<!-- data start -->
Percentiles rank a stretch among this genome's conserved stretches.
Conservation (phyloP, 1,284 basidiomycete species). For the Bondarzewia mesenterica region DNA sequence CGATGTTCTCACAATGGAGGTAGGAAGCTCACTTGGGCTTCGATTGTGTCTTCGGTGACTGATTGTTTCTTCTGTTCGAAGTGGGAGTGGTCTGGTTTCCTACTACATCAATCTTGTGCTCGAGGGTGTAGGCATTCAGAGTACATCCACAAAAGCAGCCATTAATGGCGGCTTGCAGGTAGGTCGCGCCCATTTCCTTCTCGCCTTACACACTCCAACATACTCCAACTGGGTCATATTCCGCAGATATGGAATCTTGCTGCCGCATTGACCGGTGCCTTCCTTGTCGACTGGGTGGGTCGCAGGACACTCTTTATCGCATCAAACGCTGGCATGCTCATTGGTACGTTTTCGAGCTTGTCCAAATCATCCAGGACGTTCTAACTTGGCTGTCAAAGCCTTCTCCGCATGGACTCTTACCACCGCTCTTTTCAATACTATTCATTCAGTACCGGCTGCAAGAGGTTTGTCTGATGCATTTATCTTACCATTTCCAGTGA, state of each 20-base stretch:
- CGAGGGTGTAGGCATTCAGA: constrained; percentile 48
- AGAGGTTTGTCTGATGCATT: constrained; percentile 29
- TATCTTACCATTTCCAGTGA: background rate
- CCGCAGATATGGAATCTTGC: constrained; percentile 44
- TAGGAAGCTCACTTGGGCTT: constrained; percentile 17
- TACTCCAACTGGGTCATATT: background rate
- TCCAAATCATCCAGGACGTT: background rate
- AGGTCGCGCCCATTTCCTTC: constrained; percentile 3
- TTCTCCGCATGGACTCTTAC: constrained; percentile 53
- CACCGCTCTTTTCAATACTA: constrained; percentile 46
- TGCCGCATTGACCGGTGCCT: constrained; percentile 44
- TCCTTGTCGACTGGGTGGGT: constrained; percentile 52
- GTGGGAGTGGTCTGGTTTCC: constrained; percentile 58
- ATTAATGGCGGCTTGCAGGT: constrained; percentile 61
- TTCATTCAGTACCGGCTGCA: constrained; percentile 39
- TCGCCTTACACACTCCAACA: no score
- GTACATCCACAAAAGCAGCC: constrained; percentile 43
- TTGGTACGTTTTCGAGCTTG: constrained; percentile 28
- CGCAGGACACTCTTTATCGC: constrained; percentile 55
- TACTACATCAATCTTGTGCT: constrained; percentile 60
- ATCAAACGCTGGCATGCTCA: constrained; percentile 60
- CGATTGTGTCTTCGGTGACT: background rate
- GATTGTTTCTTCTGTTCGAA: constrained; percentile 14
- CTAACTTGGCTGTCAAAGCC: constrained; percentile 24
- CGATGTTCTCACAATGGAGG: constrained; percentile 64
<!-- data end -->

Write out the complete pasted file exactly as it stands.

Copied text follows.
Percentiles rank a stretch among this genome's conserved stretches.
Conservation (phyloP, 1,284 basidiomycete species). For the Bondarzewia mesenterica region DNA sequence CGATGTTCTCACAATGGAGGTAGGAAGCTCACTTGGGCTTCGATTGTGTCTTCGGTGACTGATTGTTTCTTCTGTTCGAAGTGGGAGTGGTCTGGTTTCCTACTACATCAATCTTGTGCTCGAGGGTGTAGGCATTCAGAGTACATCCACAAAAGCAGCCATTAATGGCGGCTTGCAGGTAGGTCGCGCCCATTTCCTTCTCGCCTTACACACTCCAACATACTCCAACTGGGTCATATTCCGCAGATATGGAATCTTGCTGCCGCATTGACCGGTGCCTTCCTTGTCGACTGGGTGGGTCGCAGGACACTCTTTATCGCATCAAACGCTGGCATGCTCATTGGTACGTTTTCGAGCTTGTCCAAATCATCCAGGACGTTCTAACTTGGCTGTCAAAGCCTTCTCCGCATGGACTCTTACCACCGCTCTTTTCAATACTATTCATTCAGTACCGGCTGCAAGAGGTTTGTCTGATGCATTTATCTTACCATTTCCAGTGA, state of each 20-base stretch:
- CGAGGGTGTAGGCATTCAGA: constrained; percentile 48
- AGAGGTTTGTCTGATGCATT: constrained; percentile 29
- TATCTTACCATTTCCAGTGA: background rate
- CCGCAGATATGGAATCTTGC: constrained; percentile 44
- TAGGAAGCTCACTTGGGCTT: constrained; percentile 17
- TACTCCAACTGGGTCATATT: background rate
- TCCAAATCATCCAGGACGTT: background rate
- AGGTCGCGCCCATTTCCTTC: constrained; percentile 3
- TTCTCCGCATGGACTCTTAC: constrained; percentile 53
- CACCGCTCTTTTCAATACTA: constrained; percentile 46
- TGCCGCATTGACCGGTGCCT: constrained; percentile 44
- TCCTTGTCGACTGGGTGGGT: constrained; percentile 52
- GTGGGAGTGGTCTGGTTTCC: constrained; percentile 58
- ATTAATGGCGGCTTGCAGGT: constrained; percentile 61
- TTCATTCAGTACCGGCTGCA: constrained; percentile 39
- TCGCCTTACACACTCCAACA: no score
- GTACATCCACAAAAGCAGCC: constrained; percentile 43
- TTGGTACGTTTTCGAGCTTG: constrained; percentile 28
- CGCAGGACACTCTTTATCGC: constrained; percentile 55
- TACTACATCAATCTTGTGCT: constrained; percentile 60
- ATCAAACGCTGGCATGCTCA: constrained; percentile 60
- CGATTGTGTCTTCGGTGACT: background rate
- GATTGTTTCTTCTGTTCGAA: constrained; percentile 14
- CTAACTTGGCTGTCAAAGCC: constrained; percentile 24
- CGATGTTCTCACAATGGAGG: constrained; percentile 64